Fig. 2: Screen capture from

He’s a Dragon (which has been deleted by the uploader or the website from where it originally attracted a large number of views on the platform):

Danmu quantity (updated 17 February 2016): more than 170,000, according to blogger Qingshanshuilong, a very large number of Danmu comments sent by viewers. The response can be seen as a result of viewers’ ‘textual poaching’. In the process, as Henry Jenkins describes, by poaching a media text like He’s a Dragon, thanks to internet techonologies such as the Danmu function, viewers are able to collectively ‘re-write’ it to explore age/gender subcultural issues outside of adult/male cinema cultures;[9]

Danmu content: the focus of the Danmu comments is typical of fans appreciating a ‘readerly female romance’. For example, ‘My girlish glee!’ and ‘Shirtless through the whole film!’ Danmu also produces here an environment in which the exotic/non-Hollywood romance is used by the viewers to build a collective identity to feel temporarily freed from local and global male-dominated structures of both mainstream and youth cultures;

Danmu intertextualisation contributing to cultifying the film: the ‘pseudo-synchronicity’ of Danmu gives rise to the blurring of the line between imagining fictional worlds and experiencing real events, which enables viewers to have a space to convey their redefinition of the static readerly texts into fluid intertextual networks and encourages repeated attempts from the audience to participate in a rhizomatic process of creating an environment for cross-cultural cult engagement. It is evident from a considerable number of Danmu that He’s a Dragon is accepted as a cult film through the repetitive viewing practices of fans.[10] Typical Danmu comments are: ‘Watched it for the second time!’, ‘Third time’, ‘Specially come to see Danmu!!!’.

Fig. 3: Screen capture from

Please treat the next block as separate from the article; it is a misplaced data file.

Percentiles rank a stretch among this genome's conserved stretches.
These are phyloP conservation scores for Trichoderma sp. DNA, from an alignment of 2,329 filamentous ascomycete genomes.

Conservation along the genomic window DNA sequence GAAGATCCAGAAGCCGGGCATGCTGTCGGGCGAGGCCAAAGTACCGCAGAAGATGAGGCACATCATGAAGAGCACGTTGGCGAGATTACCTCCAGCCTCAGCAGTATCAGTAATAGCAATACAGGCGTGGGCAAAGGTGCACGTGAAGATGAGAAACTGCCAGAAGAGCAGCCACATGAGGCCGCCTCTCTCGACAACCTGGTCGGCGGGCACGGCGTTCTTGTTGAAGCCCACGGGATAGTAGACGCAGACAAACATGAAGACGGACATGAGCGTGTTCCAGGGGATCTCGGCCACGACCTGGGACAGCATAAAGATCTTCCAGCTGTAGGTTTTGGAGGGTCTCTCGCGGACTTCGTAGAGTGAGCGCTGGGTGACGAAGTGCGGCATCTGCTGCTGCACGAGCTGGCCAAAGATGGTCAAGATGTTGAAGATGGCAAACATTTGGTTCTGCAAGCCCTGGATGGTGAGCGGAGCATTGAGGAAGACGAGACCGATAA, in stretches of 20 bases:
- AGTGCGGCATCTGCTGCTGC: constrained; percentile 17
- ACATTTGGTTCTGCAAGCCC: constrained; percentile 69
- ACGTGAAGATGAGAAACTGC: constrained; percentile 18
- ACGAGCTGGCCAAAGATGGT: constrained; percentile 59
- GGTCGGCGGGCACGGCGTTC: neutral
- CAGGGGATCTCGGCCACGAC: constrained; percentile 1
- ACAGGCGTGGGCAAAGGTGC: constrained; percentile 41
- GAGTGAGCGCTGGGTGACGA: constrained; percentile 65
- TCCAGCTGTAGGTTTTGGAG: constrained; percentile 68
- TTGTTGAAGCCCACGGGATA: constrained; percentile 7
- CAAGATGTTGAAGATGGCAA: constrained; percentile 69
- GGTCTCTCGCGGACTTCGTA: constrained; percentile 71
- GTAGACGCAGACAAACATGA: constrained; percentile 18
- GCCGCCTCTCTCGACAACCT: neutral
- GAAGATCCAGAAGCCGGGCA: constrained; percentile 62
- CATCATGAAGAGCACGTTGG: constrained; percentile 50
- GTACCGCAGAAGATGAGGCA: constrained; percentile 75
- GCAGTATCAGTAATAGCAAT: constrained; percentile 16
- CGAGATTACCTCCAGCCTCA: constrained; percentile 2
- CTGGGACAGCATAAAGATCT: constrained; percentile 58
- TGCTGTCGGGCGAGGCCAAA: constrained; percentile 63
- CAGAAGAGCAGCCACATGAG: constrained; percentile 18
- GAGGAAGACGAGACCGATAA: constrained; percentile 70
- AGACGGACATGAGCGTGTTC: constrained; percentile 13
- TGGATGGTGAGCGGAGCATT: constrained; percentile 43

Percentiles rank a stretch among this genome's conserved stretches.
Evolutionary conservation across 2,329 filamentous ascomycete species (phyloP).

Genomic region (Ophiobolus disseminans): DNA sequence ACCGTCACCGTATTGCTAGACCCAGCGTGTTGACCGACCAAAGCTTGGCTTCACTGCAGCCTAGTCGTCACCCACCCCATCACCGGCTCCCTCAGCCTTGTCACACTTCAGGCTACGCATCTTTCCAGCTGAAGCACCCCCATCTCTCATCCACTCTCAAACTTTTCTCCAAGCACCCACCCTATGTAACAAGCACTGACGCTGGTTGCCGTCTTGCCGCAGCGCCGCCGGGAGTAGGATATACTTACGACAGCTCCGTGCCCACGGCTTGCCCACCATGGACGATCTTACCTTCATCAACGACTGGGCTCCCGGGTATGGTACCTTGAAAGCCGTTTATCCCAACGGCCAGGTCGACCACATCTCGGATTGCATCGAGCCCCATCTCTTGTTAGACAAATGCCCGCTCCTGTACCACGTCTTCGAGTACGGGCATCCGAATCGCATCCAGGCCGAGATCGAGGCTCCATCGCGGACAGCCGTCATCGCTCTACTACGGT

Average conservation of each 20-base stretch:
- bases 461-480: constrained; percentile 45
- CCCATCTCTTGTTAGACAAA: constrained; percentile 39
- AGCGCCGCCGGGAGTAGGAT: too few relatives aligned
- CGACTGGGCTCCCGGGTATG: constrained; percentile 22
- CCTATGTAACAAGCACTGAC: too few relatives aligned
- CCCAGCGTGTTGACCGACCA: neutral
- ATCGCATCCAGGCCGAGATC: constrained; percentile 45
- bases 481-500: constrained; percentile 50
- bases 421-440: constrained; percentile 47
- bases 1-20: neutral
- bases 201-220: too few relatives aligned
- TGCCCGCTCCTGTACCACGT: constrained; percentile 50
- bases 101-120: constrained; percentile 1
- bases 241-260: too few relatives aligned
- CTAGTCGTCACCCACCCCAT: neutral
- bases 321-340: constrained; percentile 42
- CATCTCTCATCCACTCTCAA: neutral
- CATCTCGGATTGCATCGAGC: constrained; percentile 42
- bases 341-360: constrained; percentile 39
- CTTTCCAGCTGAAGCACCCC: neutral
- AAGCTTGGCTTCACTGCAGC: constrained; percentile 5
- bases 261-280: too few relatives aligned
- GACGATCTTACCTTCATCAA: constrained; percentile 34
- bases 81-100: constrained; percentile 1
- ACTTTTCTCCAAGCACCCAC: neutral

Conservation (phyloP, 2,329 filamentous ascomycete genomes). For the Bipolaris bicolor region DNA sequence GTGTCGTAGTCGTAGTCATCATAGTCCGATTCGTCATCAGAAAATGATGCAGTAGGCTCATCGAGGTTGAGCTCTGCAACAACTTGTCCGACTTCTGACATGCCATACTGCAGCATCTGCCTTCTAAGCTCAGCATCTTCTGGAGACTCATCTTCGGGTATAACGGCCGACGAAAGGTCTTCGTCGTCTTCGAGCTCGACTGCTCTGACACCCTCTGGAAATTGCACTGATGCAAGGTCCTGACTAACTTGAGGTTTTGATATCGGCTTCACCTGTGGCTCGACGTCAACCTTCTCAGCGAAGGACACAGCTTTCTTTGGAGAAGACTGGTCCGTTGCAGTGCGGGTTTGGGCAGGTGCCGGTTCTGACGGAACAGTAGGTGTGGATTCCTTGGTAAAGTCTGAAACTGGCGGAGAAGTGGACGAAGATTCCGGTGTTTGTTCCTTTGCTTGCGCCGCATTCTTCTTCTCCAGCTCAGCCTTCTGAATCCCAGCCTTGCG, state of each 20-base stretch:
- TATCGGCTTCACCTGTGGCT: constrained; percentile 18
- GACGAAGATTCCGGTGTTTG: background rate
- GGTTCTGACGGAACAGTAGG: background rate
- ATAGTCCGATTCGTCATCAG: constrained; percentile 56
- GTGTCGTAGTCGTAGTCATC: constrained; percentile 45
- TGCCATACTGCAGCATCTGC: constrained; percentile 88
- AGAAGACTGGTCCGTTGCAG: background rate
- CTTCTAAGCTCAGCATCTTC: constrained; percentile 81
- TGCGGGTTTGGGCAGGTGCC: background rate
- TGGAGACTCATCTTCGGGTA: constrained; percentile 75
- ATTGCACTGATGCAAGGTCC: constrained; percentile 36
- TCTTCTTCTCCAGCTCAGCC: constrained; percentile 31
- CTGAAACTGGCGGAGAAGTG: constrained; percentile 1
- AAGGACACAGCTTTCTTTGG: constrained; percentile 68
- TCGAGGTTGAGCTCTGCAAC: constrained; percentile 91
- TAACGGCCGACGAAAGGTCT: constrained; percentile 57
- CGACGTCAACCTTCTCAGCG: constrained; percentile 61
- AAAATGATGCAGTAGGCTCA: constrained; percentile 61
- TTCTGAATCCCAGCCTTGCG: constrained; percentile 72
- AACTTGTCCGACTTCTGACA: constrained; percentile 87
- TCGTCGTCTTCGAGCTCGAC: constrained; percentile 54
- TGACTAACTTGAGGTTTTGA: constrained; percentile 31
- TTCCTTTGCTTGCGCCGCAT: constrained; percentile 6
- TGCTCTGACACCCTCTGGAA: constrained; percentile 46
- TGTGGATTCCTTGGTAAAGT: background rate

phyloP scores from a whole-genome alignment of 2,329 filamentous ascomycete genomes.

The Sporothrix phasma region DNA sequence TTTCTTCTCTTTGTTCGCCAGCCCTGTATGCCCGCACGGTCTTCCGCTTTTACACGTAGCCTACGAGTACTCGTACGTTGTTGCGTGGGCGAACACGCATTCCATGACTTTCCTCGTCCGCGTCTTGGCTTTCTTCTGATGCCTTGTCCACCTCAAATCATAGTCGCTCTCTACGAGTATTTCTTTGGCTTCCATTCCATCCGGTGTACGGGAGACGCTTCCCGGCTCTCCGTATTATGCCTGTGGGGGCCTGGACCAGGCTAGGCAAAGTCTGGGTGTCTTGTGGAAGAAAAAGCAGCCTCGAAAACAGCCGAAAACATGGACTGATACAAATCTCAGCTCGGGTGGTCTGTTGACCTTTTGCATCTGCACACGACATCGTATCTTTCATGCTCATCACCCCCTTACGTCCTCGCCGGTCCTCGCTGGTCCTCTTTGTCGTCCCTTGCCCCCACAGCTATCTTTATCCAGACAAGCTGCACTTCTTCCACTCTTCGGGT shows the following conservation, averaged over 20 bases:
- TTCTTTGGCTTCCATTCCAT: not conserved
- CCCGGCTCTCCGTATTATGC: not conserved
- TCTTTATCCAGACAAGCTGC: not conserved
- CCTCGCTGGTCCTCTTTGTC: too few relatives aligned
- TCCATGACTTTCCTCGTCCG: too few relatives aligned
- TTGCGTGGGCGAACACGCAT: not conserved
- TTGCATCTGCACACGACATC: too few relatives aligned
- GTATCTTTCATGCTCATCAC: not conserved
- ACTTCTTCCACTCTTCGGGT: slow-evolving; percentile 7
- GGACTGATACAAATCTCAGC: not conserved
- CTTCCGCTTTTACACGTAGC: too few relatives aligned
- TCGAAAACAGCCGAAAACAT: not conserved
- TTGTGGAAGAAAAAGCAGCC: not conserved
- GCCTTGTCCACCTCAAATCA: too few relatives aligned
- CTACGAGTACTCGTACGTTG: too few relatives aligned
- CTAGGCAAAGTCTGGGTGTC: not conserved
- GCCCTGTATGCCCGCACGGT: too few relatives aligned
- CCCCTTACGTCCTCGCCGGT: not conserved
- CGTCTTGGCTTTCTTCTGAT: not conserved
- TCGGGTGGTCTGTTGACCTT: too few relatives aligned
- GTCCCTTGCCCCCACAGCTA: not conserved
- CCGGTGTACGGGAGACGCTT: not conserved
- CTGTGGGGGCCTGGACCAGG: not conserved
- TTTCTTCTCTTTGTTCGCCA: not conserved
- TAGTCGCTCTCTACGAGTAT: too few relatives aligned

From an intertextuality perspective on the relationship between Danmu and film viewings within cyberspace, when Danmu’s intertextual function extends from otaku-oriented media to the outside of the hardcore ACG video scene, it plays a role of intertextualising various media texts, including films. It is obvious from the above three cases that, through Danmu’s involvement with the nondiegetic world and other diegetic worlds, the device delimits the films being viewed into a cultification process. Thus, seen from a spreadability perspective, Danmu is accepted into a convergence of cinematic/paracinematic viewings and represents a synchronisation of experiences in which film texts are simultaneously being read and rewritten. The locality and diversity within the alternative reception of readerly/writerly/producerly texts (in Roland Barthes’s terms) are highlighted by the quantities, forms, and contents of Danmu interwoven into the texts, thereby serving as an engaging interplay between the genres and nationalities of films and audience identities within contemporary Chinese cyberculture.[11] As in the examples above, the combination of the availability of films on video sharing websites and the Danmu-based discussion mode circulates as ‘spreadable media’ within the ‘networked audience’.[12]

Bilibili, a video-share website as a cybersubculture platform/public space